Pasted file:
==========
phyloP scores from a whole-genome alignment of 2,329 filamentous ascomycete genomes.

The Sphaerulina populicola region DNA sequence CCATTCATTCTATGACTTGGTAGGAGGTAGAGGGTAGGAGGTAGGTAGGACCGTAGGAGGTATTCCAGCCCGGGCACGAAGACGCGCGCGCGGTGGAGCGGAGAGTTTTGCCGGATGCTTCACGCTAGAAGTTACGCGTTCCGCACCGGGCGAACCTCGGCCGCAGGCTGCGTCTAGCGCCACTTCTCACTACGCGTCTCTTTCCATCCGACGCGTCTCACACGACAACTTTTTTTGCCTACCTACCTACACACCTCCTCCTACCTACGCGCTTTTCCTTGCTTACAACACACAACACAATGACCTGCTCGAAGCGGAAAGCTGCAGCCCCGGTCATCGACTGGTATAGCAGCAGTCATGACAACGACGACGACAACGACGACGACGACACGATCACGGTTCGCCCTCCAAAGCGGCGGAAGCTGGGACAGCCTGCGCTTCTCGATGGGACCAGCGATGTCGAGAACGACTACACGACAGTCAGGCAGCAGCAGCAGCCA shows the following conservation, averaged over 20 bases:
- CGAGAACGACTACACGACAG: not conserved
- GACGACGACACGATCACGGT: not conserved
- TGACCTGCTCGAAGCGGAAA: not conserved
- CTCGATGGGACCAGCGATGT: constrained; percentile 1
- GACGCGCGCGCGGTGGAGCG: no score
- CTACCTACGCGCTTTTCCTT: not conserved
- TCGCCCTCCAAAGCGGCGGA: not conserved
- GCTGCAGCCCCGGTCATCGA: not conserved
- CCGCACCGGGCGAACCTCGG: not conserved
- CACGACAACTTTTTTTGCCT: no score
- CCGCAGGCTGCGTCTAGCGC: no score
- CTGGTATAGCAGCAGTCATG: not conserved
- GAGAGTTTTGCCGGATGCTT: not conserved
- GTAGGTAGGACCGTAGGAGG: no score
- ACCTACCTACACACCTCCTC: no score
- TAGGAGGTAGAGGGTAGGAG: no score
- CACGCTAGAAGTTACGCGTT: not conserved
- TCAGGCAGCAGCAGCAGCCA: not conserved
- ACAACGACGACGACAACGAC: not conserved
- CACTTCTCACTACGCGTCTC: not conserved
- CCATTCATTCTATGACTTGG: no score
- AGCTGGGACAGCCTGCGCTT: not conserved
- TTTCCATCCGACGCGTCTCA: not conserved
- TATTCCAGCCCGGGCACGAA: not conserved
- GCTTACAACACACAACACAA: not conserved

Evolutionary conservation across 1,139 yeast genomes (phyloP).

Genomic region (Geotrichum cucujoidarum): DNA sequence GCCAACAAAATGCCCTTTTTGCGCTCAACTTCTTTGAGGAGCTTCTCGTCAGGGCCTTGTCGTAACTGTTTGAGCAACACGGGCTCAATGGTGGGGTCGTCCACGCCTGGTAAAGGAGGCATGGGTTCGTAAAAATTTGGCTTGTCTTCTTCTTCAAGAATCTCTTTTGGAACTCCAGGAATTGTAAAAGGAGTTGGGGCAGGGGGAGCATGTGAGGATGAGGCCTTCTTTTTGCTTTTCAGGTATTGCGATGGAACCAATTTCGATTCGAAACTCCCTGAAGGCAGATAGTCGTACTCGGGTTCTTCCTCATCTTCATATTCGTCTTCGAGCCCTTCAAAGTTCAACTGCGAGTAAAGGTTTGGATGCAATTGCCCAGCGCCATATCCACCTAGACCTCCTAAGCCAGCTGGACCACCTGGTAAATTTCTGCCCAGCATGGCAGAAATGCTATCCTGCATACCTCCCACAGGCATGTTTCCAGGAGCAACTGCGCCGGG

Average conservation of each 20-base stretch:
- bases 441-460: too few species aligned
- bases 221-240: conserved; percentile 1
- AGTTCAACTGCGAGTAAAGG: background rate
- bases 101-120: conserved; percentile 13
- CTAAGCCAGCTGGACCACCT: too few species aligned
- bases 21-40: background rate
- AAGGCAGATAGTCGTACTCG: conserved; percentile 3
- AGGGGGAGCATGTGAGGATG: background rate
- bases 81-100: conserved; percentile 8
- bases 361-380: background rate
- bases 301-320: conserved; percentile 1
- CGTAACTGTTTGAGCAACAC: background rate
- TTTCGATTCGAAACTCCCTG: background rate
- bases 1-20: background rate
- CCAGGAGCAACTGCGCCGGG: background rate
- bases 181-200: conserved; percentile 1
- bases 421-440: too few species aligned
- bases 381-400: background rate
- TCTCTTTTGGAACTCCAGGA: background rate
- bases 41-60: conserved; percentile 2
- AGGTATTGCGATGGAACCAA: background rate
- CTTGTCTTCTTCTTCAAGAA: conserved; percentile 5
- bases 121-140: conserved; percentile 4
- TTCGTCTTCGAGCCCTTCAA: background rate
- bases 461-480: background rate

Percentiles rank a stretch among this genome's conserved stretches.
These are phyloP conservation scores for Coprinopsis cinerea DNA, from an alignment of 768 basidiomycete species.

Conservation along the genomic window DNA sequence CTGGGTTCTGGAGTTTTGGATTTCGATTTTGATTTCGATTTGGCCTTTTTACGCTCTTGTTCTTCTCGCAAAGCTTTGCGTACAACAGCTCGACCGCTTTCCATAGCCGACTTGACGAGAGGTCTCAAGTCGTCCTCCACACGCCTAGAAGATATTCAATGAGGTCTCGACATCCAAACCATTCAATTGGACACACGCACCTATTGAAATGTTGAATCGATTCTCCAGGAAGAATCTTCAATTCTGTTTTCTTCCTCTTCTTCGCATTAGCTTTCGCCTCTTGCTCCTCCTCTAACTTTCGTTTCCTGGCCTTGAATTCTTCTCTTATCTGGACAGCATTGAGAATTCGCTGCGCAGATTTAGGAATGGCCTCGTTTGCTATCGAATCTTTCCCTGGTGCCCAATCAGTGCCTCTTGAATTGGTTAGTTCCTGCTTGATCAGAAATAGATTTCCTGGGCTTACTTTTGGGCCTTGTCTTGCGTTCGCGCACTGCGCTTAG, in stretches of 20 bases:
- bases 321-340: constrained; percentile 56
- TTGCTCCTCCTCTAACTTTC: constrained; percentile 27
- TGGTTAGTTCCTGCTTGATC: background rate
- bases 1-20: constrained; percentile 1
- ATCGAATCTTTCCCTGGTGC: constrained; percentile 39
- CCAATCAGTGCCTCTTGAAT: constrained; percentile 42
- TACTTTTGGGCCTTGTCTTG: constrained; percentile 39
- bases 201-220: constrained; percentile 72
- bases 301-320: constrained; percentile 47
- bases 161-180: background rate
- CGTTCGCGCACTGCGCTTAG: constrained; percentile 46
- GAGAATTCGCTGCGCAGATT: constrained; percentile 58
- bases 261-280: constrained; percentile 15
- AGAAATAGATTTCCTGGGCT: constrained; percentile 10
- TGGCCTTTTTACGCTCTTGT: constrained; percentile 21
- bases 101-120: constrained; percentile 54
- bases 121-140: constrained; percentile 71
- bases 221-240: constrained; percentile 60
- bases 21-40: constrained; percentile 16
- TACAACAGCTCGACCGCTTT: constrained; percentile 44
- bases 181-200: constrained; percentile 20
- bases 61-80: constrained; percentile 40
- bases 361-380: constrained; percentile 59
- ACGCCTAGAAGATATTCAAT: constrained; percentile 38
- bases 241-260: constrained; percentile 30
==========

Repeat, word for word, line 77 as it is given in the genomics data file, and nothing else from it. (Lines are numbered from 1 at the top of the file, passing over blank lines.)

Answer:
- bases 21-40: constrained; percentile 16